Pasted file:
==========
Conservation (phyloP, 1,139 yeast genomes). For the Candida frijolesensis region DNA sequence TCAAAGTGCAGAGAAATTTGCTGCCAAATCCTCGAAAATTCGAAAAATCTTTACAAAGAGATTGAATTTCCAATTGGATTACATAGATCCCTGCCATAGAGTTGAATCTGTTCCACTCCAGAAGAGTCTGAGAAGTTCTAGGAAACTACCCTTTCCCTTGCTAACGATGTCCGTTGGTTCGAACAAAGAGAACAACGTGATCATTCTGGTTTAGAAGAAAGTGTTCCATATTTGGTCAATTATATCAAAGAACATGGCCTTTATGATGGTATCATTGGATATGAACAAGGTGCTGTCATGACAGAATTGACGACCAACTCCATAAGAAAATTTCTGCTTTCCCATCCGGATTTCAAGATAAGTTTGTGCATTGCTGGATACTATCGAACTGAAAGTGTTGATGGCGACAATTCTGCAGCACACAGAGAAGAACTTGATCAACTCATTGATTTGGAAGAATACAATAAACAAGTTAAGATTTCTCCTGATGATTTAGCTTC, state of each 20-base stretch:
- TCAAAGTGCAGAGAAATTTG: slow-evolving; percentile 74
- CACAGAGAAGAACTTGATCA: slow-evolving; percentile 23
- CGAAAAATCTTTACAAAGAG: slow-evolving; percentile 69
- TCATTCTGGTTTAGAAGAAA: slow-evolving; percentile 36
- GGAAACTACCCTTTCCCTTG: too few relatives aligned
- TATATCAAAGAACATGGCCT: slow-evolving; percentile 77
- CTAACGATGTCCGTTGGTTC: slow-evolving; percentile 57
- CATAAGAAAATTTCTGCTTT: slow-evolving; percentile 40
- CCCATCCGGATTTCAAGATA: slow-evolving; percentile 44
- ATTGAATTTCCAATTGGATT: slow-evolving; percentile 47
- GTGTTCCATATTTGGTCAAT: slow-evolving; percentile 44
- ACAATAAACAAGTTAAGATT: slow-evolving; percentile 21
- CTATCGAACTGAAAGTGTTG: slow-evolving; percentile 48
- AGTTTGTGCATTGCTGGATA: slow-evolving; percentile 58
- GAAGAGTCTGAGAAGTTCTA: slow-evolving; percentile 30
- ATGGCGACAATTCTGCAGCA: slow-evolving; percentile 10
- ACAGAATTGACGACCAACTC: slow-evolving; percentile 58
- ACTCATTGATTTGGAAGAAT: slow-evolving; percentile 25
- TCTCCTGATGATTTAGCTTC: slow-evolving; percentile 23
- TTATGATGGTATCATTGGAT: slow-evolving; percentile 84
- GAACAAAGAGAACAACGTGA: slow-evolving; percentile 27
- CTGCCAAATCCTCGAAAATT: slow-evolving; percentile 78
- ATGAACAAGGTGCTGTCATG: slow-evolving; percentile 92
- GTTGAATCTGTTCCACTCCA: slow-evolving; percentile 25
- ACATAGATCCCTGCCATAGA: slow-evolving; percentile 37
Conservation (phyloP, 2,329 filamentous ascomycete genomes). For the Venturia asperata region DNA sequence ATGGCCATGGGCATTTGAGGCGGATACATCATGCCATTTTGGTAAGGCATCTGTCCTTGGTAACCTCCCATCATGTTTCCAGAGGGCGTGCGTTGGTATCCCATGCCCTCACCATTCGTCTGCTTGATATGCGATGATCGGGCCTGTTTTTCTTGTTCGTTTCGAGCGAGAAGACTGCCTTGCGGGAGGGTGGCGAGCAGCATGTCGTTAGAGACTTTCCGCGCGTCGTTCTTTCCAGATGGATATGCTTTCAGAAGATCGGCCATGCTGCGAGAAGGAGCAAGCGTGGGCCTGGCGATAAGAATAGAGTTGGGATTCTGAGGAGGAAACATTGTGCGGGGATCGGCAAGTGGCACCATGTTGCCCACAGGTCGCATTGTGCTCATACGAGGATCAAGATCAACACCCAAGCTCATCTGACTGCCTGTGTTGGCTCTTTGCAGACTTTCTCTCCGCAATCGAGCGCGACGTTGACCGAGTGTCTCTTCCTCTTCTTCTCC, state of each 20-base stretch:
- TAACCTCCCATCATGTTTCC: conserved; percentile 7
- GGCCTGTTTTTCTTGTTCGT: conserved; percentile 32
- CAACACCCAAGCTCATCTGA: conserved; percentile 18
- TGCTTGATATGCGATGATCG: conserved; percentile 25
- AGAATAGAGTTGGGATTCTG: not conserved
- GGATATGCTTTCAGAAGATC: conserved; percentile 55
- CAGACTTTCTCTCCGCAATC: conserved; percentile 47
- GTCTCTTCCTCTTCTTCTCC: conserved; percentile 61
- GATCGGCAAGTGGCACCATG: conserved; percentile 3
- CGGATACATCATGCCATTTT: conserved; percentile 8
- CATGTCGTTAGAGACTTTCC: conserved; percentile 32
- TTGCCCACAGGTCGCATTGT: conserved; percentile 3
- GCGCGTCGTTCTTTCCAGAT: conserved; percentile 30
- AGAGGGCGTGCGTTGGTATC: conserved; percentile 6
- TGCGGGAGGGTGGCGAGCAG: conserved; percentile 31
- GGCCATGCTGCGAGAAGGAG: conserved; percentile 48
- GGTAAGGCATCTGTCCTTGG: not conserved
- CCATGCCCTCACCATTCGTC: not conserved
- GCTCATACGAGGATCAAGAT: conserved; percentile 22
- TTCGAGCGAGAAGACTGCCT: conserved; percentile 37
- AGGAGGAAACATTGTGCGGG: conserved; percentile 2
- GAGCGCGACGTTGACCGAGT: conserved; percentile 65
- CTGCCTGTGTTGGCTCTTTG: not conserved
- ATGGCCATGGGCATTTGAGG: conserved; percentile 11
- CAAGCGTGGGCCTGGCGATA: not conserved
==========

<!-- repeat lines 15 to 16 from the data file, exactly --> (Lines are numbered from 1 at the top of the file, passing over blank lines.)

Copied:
- AGTTTGTGCATTGCTGGATA: slow-evolving; percentile 58
- GAAGAGTCTGAGAAGTTCTA: slow-evolving; percentile 30